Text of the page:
Mo Farah

Mo Farah, Sifan Hassan break world records for farthest run in one hour

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Mo Farah and Sifan Hassan broke world records for the farthest distance run in one hour on a track, a rarely contested event, at a largely empty stadium in Brussels on Friday.

Farah, a four-time Olympic champion racing on the track for the first time in three years, bettered Ethiopian legend Haile Gebrselassie‘s mark from 2007 by 45 meters. Farah covered 21,330 meters, or 13.25 miles. The Brit surged past Belgian training partner Bashir Abdi with a minute left.

“Show the people what is possible,” Farah said.

Hassan covered 18,930 meters — or 11.76 miles — running more than a full lap more than the previous women’s record.

“I didn’t feel good,” at the start, said Hassan, who dropped out of her only other race this year, a 5000m in Monaco three weeks ago. “After the 30 minute [mark], every single minute is very easy.”

Ethiopian Dire Tune held the old women’s mark of 18,517 meters — or 11.5 miles — set in 2008.

Brigid Kosgei, the marathon world-record holder, and 2020 Tokyo Marathon champion Lonah Salpeter also beat the old record, but Kosgei was disqualified after it appeared she took at least one step on the inside of the track while clocking 47 laps averaging 76 seconds per lap.

Hassan and Kosgei were expected to easily break the record given each of their personal bests in the half marathon (13.1 miles) would have put them on pace to reach 11.5 miles in well under 60 minutes.

In the pole vault, Swedish 20-year-old Mondo Duplantis took three unsuccessful tries at breaking Sergey Bubka‘s outdoor world record of 6.14 meters. Duplantis holds the overall record of 6.18 meters from an indoor meet in February.

The Diamond League season finishes with meets in Rome on Sept. 17 and Doha on Sept. 25.

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Farah, Kosgei, Hassan chase hour world records in Brussels; TV, stream info

Mo Farah
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How far can one run in an hour on a track? Some of the world’s greatest distance runners will provide answers on Friday.

Mo FarahBrigid Kosgei and Sifan Hassan headline fields in rarely contested one-hour races at a Diamond League meet in Brussels. Olympic Channel: Home of Team USA and NBC Sports Gold air coverage on Friday at 2 p.m. ET.

The women go first. Kosgei and Hassan are the world’s dominant female distance runners.

Kosgei, a 26-year-old Kenyan, took 81 seconds off Paula Radcliffe‘s 16-year-old marathon world record last Oct. 13, clocking 2:14:04 to win the Chicago Marathon.

Hassan, a 27-year-old, Ethiopia-born Dutchwoman, holds the mile and road 5km world records and is the reigning world champion at 1500m and the 10,000m.

The women’s hour record is 18,517 meters — or 11.5 miles — set by Ethiopian Dire Tune in 2008. Hassan’s European record in the half marathon (13.1 miles) is 65:15. If she matches that pace for an hour, she will break the record.

Kosgei has gone even faster in the half marathon — 64:49 — the second-fastest time in history.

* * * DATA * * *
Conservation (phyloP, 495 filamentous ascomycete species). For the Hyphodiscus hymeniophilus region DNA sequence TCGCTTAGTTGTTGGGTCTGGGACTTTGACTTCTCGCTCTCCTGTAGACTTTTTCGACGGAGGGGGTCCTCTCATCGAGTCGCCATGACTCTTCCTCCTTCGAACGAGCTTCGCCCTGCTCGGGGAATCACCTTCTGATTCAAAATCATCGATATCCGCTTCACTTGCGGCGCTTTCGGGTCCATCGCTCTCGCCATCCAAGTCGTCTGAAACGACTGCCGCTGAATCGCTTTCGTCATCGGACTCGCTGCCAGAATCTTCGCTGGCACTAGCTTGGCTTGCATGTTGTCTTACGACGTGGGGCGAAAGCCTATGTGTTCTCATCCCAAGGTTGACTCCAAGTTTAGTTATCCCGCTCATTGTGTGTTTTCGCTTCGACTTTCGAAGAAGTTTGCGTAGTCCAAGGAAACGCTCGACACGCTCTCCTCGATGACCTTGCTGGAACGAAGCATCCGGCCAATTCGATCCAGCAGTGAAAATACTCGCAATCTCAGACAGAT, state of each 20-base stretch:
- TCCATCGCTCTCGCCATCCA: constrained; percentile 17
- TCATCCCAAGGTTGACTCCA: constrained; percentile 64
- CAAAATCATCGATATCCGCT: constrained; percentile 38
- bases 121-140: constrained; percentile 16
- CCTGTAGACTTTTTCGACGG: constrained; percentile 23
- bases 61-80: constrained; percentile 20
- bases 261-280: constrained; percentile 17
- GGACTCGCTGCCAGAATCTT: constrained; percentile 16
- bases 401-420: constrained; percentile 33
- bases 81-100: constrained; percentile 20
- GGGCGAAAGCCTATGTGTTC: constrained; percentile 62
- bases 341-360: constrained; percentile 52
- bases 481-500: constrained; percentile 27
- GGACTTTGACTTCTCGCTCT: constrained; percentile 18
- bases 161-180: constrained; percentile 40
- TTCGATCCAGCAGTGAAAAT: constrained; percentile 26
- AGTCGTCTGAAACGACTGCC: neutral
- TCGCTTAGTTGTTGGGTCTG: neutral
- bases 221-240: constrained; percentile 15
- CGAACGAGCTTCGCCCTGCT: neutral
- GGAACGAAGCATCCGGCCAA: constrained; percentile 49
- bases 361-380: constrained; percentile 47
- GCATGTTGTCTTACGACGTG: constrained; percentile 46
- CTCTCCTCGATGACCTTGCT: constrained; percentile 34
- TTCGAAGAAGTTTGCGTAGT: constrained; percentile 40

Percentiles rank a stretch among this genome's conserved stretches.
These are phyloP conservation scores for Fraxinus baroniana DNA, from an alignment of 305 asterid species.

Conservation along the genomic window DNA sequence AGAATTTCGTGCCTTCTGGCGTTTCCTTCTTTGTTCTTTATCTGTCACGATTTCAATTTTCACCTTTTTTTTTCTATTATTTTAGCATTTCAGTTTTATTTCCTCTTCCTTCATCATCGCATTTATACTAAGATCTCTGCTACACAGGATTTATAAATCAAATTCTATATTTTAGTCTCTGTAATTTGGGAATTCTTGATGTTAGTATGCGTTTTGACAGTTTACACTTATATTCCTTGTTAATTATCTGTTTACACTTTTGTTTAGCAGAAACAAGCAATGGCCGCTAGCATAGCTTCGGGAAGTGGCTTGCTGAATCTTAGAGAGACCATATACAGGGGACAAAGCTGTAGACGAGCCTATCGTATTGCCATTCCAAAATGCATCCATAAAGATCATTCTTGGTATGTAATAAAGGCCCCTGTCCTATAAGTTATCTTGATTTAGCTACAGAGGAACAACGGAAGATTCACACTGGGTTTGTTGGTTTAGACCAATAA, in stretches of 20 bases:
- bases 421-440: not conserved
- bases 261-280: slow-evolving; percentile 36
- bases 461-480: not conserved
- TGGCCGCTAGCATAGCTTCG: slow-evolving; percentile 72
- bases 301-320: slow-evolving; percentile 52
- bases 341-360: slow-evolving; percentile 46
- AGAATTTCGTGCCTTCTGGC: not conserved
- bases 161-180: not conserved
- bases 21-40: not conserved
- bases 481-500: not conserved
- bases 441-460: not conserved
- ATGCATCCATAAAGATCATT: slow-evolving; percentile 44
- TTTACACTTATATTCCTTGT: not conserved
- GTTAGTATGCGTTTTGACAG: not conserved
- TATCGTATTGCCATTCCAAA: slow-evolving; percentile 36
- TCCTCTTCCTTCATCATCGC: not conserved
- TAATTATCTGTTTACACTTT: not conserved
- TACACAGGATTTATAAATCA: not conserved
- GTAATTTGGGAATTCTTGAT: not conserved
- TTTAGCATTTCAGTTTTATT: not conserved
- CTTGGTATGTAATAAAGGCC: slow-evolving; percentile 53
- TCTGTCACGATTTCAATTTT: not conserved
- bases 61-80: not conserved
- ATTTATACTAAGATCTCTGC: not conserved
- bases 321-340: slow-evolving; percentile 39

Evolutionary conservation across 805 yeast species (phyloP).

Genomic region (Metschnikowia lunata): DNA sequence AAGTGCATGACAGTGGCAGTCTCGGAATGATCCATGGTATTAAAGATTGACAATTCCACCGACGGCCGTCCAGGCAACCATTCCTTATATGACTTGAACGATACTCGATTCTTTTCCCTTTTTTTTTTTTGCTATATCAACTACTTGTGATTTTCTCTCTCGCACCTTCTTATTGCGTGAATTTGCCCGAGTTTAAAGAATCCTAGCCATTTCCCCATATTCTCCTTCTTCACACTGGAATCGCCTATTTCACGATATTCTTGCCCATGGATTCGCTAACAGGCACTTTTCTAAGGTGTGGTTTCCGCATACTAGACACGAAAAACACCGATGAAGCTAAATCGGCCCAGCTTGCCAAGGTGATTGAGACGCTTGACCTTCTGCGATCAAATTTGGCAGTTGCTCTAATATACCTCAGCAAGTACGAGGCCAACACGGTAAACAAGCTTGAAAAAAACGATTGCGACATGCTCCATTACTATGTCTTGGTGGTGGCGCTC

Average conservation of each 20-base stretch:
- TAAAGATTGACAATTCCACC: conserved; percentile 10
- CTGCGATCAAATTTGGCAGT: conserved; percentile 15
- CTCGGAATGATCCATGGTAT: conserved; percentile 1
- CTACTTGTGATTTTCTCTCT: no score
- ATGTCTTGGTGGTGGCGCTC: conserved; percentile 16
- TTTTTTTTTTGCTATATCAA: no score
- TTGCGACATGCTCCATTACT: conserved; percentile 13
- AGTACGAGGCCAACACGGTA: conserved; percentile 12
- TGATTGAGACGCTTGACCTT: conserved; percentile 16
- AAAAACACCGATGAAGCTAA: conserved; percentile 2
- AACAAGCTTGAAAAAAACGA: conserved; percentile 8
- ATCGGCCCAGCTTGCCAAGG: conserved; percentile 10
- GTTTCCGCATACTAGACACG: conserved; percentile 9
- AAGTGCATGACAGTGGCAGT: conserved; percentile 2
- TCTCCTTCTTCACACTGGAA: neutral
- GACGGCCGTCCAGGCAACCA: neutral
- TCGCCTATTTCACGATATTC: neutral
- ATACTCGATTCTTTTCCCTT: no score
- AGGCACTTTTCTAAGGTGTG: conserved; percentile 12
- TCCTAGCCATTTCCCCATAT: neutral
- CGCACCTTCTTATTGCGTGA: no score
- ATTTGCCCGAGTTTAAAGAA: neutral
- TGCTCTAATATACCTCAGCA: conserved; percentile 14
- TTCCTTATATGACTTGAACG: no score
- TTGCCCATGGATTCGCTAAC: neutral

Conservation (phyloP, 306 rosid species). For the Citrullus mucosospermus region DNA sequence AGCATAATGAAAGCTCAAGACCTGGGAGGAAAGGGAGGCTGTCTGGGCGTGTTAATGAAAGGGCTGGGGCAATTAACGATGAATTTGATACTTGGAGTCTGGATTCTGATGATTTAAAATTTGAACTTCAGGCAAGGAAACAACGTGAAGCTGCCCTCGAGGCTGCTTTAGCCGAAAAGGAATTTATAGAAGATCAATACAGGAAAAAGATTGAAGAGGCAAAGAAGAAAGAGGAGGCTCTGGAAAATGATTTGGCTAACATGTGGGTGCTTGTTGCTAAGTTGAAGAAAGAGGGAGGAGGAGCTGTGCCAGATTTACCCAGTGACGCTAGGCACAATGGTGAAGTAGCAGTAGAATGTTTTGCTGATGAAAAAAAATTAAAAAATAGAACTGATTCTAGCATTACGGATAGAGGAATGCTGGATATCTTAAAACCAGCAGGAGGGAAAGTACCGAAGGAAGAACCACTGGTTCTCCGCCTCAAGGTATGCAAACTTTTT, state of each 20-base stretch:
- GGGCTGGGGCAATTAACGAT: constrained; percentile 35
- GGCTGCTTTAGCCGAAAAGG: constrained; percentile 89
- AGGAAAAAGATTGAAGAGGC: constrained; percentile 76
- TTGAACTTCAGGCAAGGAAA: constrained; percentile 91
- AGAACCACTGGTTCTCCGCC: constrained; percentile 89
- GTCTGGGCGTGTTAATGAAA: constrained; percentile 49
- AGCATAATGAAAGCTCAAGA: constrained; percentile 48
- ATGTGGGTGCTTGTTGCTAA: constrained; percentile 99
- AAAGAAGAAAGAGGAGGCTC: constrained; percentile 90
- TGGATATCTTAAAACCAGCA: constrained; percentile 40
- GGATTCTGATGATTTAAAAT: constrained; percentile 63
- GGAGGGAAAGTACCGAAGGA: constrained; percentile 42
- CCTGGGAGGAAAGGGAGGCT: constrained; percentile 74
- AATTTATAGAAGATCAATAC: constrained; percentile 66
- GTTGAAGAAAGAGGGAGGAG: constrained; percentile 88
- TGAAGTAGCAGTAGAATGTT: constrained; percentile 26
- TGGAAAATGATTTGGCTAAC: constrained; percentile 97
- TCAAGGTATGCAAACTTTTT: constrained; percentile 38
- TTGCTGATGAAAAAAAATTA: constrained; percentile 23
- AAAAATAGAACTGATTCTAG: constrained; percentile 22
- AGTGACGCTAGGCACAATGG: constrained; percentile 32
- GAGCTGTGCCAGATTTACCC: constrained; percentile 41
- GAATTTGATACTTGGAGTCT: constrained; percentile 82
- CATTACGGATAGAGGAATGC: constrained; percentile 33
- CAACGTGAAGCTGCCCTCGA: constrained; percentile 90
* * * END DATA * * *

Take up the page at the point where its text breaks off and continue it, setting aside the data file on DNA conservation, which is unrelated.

In the later men’s race, Farah takes aim at the hour record of 21,285 meters — or 13.2 miles — set by Ethiopian legend Haile Gebrselassie in 2007.

Farah, a four-time Olympic champion between 5000m and 10,000m, owns a half marathon best of 59:32. Last year, he covered 13.1 miles in 59:07 on a non-record-eligible course (66 seconds shy of Geoffrey Kamworor‘s world record), a pace that would give him the hour record if replicated Friday.

Other Brussels headliners include Mondo Duplantis perhaps taking aim at the outdoor pole vault world record and Olympic 1500m champion Faith Kipyegon in a bid to run the fastest women’s 1000m in history.

Here are the Brussels entry lists. Here’s the schedule of events (all times Eastern):

1:03 p.m. ET — Women’s 100m Hurdles
1:11 — Women’s One Hour
1:45 — Men’s Pole Vault
1:59 — Women’s High Jump
2:18 — Women’s 100m
2:23 — Men’s 1500m
2:34 — Women’s 400m
2:42 — Men’s 200m
2:47 — Women’s 1000m
2:55 — Men’s One Hour

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Mo Farah sets track comeback for Tokyo Olympics

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Mo Farah said he plans to return to the track for the Tokyo Olympics, going for a third straight 10,000m gold medal after spending the last two years as a marathon runner.

“Next year, I’ve decided, Tokyo 2020, I’m going to be back on the track … give it a go in the 10,000m,” he said in a video published Friday. “Hopefully I haven’t lost my speed, but I will train hard for it and see what I can do.”

Farah, a 36-year-old Brit, retired from major track racing in 2017, making the switch to road running that so many distance greats do in their 30s. At the 2012 and 2016 Olympics, Farah became the second person to sweep the 5000m and 10,000m at multiple Games.

He had a fantastic first full year at 26.2 miles in 2018 — breaking the British record at the London Marathon (third place overall) and then winning the Chicago Marathon in a European record 2:05:11.

Farah was not as successful this year, placing fifth in London and eighth in Chicago and losing his place as arguably the top threat to dominant Kenyan Eliud Kipchoge.

“It’s been a great learning curve for me, doing the marathon,” he said in Friday’s video.

Farah spent the last year teasing a track comeback, even saying a month out from the world championships that he was considering entering the 10,000m. That never materialized.

Farah won all five Olympic or world titles at 10,000m from 2012 through 2017. In his absence on Oct. 6, 23-year-old Ugandan Joshua Cheptegei won the world title in 26:48.36, faster than any of Farah’s crowns and .79 off Farah’s personal best.

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